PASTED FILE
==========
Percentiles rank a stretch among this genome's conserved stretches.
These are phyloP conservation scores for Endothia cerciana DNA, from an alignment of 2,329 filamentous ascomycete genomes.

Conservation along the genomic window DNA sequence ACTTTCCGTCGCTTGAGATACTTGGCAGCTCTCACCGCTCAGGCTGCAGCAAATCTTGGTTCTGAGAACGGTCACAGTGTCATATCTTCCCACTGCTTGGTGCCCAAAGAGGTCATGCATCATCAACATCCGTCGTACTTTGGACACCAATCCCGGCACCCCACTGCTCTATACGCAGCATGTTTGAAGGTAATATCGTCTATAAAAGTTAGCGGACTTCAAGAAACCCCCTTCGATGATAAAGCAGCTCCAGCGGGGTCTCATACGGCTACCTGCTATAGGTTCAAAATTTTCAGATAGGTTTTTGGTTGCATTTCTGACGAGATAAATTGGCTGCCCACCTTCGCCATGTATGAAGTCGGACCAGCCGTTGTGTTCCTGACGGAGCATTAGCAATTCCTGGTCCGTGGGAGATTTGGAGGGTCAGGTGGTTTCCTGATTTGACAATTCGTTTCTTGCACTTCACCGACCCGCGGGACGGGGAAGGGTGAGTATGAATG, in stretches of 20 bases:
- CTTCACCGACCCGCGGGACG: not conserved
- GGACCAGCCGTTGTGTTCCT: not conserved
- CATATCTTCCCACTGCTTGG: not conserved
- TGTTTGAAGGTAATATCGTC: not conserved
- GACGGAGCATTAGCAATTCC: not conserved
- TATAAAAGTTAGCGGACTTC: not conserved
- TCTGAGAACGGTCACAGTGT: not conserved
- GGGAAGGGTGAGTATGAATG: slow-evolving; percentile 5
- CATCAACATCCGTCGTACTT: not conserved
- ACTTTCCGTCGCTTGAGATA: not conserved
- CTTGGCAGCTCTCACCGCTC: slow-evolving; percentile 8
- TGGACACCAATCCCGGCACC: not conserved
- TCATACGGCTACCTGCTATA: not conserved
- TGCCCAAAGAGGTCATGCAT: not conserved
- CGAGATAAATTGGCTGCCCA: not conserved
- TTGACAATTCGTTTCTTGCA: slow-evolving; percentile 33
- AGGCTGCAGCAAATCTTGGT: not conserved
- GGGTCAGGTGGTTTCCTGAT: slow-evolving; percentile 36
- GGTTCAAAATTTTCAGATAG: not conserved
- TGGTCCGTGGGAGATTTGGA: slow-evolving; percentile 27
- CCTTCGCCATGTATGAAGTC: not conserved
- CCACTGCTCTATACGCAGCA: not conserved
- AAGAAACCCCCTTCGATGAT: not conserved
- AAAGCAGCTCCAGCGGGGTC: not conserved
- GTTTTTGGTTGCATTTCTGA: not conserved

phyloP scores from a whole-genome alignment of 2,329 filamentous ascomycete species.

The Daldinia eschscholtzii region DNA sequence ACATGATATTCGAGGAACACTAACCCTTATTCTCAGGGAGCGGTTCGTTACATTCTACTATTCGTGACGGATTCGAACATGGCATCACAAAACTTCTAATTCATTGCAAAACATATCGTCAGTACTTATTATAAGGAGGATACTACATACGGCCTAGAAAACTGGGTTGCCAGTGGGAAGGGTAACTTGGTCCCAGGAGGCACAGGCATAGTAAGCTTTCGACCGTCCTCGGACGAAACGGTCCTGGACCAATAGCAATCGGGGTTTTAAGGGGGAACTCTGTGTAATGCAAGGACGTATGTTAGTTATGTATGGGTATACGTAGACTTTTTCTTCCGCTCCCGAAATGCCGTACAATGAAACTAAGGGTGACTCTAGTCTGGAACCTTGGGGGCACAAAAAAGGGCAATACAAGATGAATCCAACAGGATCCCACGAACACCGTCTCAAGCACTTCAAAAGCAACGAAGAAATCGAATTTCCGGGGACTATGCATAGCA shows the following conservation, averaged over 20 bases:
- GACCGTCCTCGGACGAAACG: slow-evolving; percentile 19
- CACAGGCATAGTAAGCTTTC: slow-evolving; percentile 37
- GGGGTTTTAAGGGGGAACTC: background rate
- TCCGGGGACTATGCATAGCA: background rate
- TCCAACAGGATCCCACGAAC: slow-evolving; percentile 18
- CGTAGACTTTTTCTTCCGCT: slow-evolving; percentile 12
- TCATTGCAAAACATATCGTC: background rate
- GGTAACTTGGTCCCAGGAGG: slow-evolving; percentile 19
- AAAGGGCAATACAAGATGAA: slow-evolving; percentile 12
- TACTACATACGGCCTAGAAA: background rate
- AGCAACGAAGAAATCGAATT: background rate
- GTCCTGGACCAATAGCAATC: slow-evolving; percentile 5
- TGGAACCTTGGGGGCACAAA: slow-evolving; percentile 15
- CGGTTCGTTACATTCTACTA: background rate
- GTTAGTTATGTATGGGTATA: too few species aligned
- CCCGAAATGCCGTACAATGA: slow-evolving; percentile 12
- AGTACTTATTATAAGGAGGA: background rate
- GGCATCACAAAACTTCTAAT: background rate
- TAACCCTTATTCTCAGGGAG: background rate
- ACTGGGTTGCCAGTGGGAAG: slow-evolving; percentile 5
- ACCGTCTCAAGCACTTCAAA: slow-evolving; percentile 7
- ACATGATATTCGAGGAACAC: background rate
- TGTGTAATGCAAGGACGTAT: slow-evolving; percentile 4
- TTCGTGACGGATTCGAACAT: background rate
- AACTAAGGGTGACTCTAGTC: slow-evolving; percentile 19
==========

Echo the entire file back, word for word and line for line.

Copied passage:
Percentiles rank a stretch among this genome's conserved stretches.
These are phyloP conservation scores for Endothia cerciana DNA, from an alignment of 2,329 filamentous ascomycete genomes.

Conservation along the genomic window DNA sequence ACTTTCCGTCGCTTGAGATACTTGGCAGCTCTCACCGCTCAGGCTGCAGCAAATCTTGGTTCTGAGAACGGTCACAGTGTCATATCTTCCCACTGCTTGGTGCCCAAAGAGGTCATGCATCATCAACATCCGTCGTACTTTGGACACCAATCCCGGCACCCCACTGCTCTATACGCAGCATGTTTGAAGGTAATATCGTCTATAAAAGTTAGCGGACTTCAAGAAACCCCCTTCGATGATAAAGCAGCTCCAGCGGGGTCTCATACGGCTACCTGCTATAGGTTCAAAATTTTCAGATAGGTTTTTGGTTGCATTTCTGACGAGATAAATTGGCTGCCCACCTTCGCCATGTATGAAGTCGGACCAGCCGTTGTGTTCCTGACGGAGCATTAGCAATTCCTGGTCCGTGGGAGATTTGGAGGGTCAGGTGGTTTCCTGATTTGACAATTCGTTTCTTGCACTTCACCGACCCGCGGGACGGGGAAGGGTGAGTATGAATG, in stretches of 20 bases:
- CTTCACCGACCCGCGGGACG: not conserved
- GGACCAGCCGTTGTGTTCCT: not conserved
- CATATCTTCCCACTGCTTGG: not conserved
- TGTTTGAAGGTAATATCGTC: not conserved
- GACGGAGCATTAGCAATTCC: not conserved
- TATAAAAGTTAGCGGACTTC: not conserved
- TCTGAGAACGGTCACAGTGT: not conserved
- GGGAAGGGTGAGTATGAATG: slow-evolving; percentile 5
- CATCAACATCCGTCGTACTT: not conserved
- ACTTTCCGTCGCTTGAGATA: not conserved
- CTTGGCAGCTCTCACCGCTC: slow-evolving; percentile 8
- TGGACACCAATCCCGGCACC: not conserved
- TCATACGGCTACCTGCTATA: not conserved
- TGCCCAAAGAGGTCATGCAT: not conserved
- CGAGATAAATTGGCTGCCCA: not conserved
- TTGACAATTCGTTTCTTGCA: slow-evolving; percentile 33
- AGGCTGCAGCAAATCTTGGT: not conserved
- GGGTCAGGTGGTTTCCTGAT: slow-evolving; percentile 36
- GGTTCAAAATTTTCAGATAG: not conserved
- TGGTCCGTGGGAGATTTGGA: slow-evolving; percentile 27
- CCTTCGCCATGTATGAAGTC: not conserved
- CCACTGCTCTATACGCAGCA: not conserved
- AAGAAACCCCCTTCGATGAT: not conserved
- AAAGCAGCTCCAGCGGGGTC: not conserved
- GTTTTTGGTTGCATTTCTGA: not conserved

phyloP scores from a whole-genome alignment of 2,329 filamentous ascomycete species.

The Daldinia eschscholtzii region DNA sequence ACATGATATTCGAGGAACACTAACCCTTATTCTCAGGGAGCGGTTCGTTACATTCTACTATTCGTGACGGATTCGAACATGGCATCACAAAACTTCTAATTCATTGCAAAACATATCGTCAGTACTTATTATAAGGAGGATACTACATACGGCCTAGAAAACTGGGTTGCCAGTGGGAAGGGTAACTTGGTCCCAGGAGGCACAGGCATAGTAAGCTTTCGACCGTCCTCGGACGAAACGGTCCTGGACCAATAGCAATCGGGGTTTTAAGGGGGAACTCTGTGTAATGCAAGGACGTATGTTAGTTATGTATGGGTATACGTAGACTTTTTCTTCCGCTCCCGAAATGCCGTACAATGAAACTAAGGGTGACTCTAGTCTGGAACCTTGGGGGCACAAAAAAGGGCAATACAAGATGAATCCAACAGGATCCCACGAACACCGTCTCAAGCACTTCAAAAGCAACGAAGAAATCGAATTTCCGGGGACTATGCATAGCA shows the following conservation, averaged over 20 bases:
- GACCGTCCTCGGACGAAACG: slow-evolving; percentile 19
- CACAGGCATAGTAAGCTTTC: slow-evolving; percentile 37
- GGGGTTTTAAGGGGGAACTC: background rate
- TCCGGGGACTATGCATAGCA: background rate
- TCCAACAGGATCCCACGAAC: slow-evolving; percentile 18
- CGTAGACTTTTTCTTCCGCT: slow-evolving; percentile 12
- TCATTGCAAAACATATCGTC: background rate
- GGTAACTTGGTCCCAGGAGG: slow-evolving; percentile 19
- AAAGGGCAATACAAGATGAA: slow-evolving; percentile 12
- TACTACATACGGCCTAGAAA: background rate
- AGCAACGAAGAAATCGAATT: background rate
- GTCCTGGACCAATAGCAATC: slow-evolving; percentile 5
- TGGAACCTTGGGGGCACAAA: slow-evolving; percentile 15
- CGGTTCGTTACATTCTACTA: background rate
- GTTAGTTATGTATGGGTATA: too few species aligned
- CCCGAAATGCCGTACAATGA: slow-evolving; percentile 12
- AGTACTTATTATAAGGAGGA: background rate
- GGCATCACAAAACTTCTAAT: background rate
- TAACCCTTATTCTCAGGGAG: background rate
- ACTGGGTTGCCAGTGGGAAG: slow-evolving; percentile 5
- ACCGTCTCAAGCACTTCAAA: slow-evolving; percentile 7
- ACATGATATTCGAGGAACAC: background rate
- TGTGTAATGCAAGGACGTAT: slow-evolving; percentile 4
- TTCGTGACGGATTCGAACAT: background rate
- AACTAAGGGTGACTCTAGTC: slow-evolving; percentile 19